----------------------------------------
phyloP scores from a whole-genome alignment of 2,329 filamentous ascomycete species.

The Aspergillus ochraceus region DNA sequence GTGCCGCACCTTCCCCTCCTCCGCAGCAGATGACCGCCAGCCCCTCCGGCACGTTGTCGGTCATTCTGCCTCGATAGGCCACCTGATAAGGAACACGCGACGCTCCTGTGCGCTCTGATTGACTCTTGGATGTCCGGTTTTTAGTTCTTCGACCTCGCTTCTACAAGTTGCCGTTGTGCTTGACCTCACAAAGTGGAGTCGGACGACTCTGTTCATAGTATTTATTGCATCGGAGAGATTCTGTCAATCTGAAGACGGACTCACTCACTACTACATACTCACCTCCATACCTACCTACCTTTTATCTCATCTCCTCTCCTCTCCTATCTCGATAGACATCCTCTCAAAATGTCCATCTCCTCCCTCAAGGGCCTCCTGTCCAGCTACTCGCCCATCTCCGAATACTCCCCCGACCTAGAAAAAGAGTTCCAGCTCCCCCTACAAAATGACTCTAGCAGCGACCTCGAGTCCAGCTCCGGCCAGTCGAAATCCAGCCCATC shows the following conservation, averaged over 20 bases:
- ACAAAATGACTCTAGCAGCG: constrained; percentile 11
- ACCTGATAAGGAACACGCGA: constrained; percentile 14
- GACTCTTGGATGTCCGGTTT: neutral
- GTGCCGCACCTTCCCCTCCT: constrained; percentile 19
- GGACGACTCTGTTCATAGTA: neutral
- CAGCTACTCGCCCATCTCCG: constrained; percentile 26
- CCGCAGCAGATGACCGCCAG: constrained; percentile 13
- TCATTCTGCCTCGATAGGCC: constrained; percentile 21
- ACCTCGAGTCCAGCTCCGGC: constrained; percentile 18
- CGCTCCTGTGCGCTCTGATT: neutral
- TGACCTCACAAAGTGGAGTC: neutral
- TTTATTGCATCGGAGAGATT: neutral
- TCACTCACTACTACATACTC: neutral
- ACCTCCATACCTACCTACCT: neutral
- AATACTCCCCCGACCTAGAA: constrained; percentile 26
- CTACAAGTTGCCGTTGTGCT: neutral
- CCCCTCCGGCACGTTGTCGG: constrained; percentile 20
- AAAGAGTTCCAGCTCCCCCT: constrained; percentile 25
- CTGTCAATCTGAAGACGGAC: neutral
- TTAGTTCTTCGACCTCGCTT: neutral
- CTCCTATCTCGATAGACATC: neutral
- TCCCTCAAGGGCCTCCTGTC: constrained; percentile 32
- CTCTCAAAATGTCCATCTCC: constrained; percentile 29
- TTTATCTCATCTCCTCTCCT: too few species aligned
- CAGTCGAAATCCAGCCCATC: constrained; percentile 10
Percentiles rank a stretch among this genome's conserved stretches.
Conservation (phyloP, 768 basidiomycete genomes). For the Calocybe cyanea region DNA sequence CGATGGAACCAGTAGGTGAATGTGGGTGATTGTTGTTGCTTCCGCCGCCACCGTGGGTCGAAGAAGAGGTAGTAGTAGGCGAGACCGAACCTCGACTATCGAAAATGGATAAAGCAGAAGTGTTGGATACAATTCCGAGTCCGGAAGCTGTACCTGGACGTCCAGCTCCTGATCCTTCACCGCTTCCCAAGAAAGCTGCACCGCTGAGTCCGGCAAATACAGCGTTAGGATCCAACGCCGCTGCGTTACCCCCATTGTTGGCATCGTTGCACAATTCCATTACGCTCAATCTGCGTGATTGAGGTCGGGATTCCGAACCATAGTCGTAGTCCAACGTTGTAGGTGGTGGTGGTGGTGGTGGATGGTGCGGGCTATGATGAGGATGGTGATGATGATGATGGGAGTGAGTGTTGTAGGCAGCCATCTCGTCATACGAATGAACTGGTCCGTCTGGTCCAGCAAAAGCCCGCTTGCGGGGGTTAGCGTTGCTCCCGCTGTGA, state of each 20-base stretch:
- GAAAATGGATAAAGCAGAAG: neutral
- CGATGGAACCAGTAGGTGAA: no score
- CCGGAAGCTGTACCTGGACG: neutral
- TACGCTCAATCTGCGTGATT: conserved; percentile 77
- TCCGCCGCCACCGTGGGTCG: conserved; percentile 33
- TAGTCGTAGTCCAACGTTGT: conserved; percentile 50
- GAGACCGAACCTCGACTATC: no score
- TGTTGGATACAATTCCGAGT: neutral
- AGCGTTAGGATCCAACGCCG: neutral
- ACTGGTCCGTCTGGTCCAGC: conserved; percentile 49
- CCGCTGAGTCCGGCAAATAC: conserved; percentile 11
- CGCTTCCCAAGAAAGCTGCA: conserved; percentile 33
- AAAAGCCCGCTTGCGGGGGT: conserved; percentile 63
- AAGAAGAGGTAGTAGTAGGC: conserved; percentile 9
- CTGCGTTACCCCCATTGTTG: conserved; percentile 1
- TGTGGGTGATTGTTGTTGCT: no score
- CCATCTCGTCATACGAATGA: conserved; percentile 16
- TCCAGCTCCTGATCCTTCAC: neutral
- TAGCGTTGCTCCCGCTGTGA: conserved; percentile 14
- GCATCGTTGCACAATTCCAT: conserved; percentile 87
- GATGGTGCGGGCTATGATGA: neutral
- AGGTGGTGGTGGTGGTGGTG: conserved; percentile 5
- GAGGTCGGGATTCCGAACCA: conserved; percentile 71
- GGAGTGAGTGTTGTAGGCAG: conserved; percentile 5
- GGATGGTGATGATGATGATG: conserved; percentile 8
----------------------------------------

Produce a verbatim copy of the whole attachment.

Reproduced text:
phyloP scores from a whole-genome alignment of 2,329 filamentous ascomycete species.

The Aspergillus ochraceus region DNA sequence GTGCCGCACCTTCCCCTCCTCCGCAGCAGATGACCGCCAGCCCCTCCGGCACGTTGTCGGTCATTCTGCCTCGATAGGCCACCTGATAAGGAACACGCGACGCTCCTGTGCGCTCTGATTGACTCTTGGATGTCCGGTTTTTAGTTCTTCGACCTCGCTTCTACAAGTTGCCGTTGTGCTTGACCTCACAAAGTGGAGTCGGACGACTCTGTTCATAGTATTTATTGCATCGGAGAGATTCTGTCAATCTGAAGACGGACTCACTCACTACTACATACTCACCTCCATACCTACCTACCTTTTATCTCATCTCCTCTCCTCTCCTATCTCGATAGACATCCTCTCAAAATGTCCATCTCCTCCCTCAAGGGCCTCCTGTCCAGCTACTCGCCCATCTCCGAATACTCCCCCGACCTAGAAAAAGAGTTCCAGCTCCCCCTACAAAATGACTCTAGCAGCGACCTCGAGTCCAGCTCCGGCCAGTCGAAATCCAGCCCATC shows the following conservation, averaged over 20 bases:
- ACAAAATGACTCTAGCAGCG: constrained; percentile 11
- ACCTGATAAGGAACACGCGA: constrained; percentile 14
- GACTCTTGGATGTCCGGTTT: neutral
- GTGCCGCACCTTCCCCTCCT: constrained; percentile 19
- GGACGACTCTGTTCATAGTA: neutral
- CAGCTACTCGCCCATCTCCG: constrained; percentile 26
- CCGCAGCAGATGACCGCCAG: constrained; percentile 13
- TCATTCTGCCTCGATAGGCC: constrained; percentile 21
- ACCTCGAGTCCAGCTCCGGC: constrained; percentile 18
- CGCTCCTGTGCGCTCTGATT: neutral
- TGACCTCACAAAGTGGAGTC: neutral
- TTTATTGCATCGGAGAGATT: neutral
- TCACTCACTACTACATACTC: neutral
- ACCTCCATACCTACCTACCT: neutral
- AATACTCCCCCGACCTAGAA: constrained; percentile 26
- CTACAAGTTGCCGTTGTGCT: neutral
- CCCCTCCGGCACGTTGTCGG: constrained; percentile 20
- AAAGAGTTCCAGCTCCCCCT: constrained; percentile 25
- CTGTCAATCTGAAGACGGAC: neutral
- TTAGTTCTTCGACCTCGCTT: neutral
- CTCCTATCTCGATAGACATC: neutral
- TCCCTCAAGGGCCTCCTGTC: constrained; percentile 32
- CTCTCAAAATGTCCATCTCC: constrained; percentile 29
- TTTATCTCATCTCCTCTCCT: too few species aligned
- CAGTCGAAATCCAGCCCATC: constrained; percentile 10
Percentiles rank a stretch among this genome's conserved stretches.
Conservation (phyloP, 768 basidiomycete genomes). For the Calocybe cyanea region DNA sequence CGATGGAACCAGTAGGTGAATGTGGGTGATTGTTGTTGCTTCCGCCGCCACCGTGGGTCGAAGAAGAGGTAGTAGTAGGCGAGACCGAACCTCGACTATCGAAAATGGATAAAGCAGAAGTGTTGGATACAATTCCGAGTCCGGAAGCTGTACCTGGACGTCCAGCTCCTGATCCTTCACCGCTTCCCAAGAAAGCTGCACCGCTGAGTCCGGCAAATACAGCGTTAGGATCCAACGCCGCTGCGTTACCCCCATTGTTGGCATCGTTGCACAATTCCATTACGCTCAATCTGCGTGATTGAGGTCGGGATTCCGAACCATAGTCGTAGTCCAACGTTGTAGGTGGTGGTGGTGGTGGTGGATGGTGCGGGCTATGATGAGGATGGTGATGATGATGATGGGAGTGAGTGTTGTAGGCAGCCATCTCGTCATACGAATGAACTGGTCCGTCTGGTCCAGCAAAAGCCCGCTTGCGGGGGTTAGCGTTGCTCCCGCTGTGA, state of each 20-base stretch:
- GAAAATGGATAAAGCAGAAG: neutral
- CGATGGAACCAGTAGGTGAA: no score
- CCGGAAGCTGTACCTGGACG: neutral
- TACGCTCAATCTGCGTGATT: conserved; percentile 77
- TCCGCCGCCACCGTGGGTCG: conserved; percentile 33
- TAGTCGTAGTCCAACGTTGT: conserved; percentile 50
- GAGACCGAACCTCGACTATC: no score
- TGTTGGATACAATTCCGAGT: neutral
- AGCGTTAGGATCCAACGCCG: neutral
- ACTGGTCCGTCTGGTCCAGC: conserved; percentile 49
- CCGCTGAGTCCGGCAAATAC: conserved; percentile 11
- CGCTTCCCAAGAAAGCTGCA: conserved; percentile 33
- AAAAGCCCGCTTGCGGGGGT: conserved; percentile 63
- AAGAAGAGGTAGTAGTAGGC: conserved; percentile 9
- CTGCGTTACCCCCATTGTTG: conserved; percentile 1
- TGTGGGTGATTGTTGTTGCT: no score
- CCATCTCGTCATACGAATGA: conserved; percentile 16
- TCCAGCTCCTGATCCTTCAC: neutral
- TAGCGTTGCTCCCGCTGTGA: conserved; percentile 14
- GCATCGTTGCACAATTCCAT: conserved; percentile 87
- GATGGTGCGGGCTATGATGA: neutral
- AGGTGGTGGTGGTGGTGGTG: conserved; percentile 5
- GAGGTCGGGATTCCGAACCA: conserved; percentile 71
- GGAGTGAGTGTTGTAGGCAG: conserved; percentile 5
- GGATGGTGATGATGATGATG: conserved; percentile 8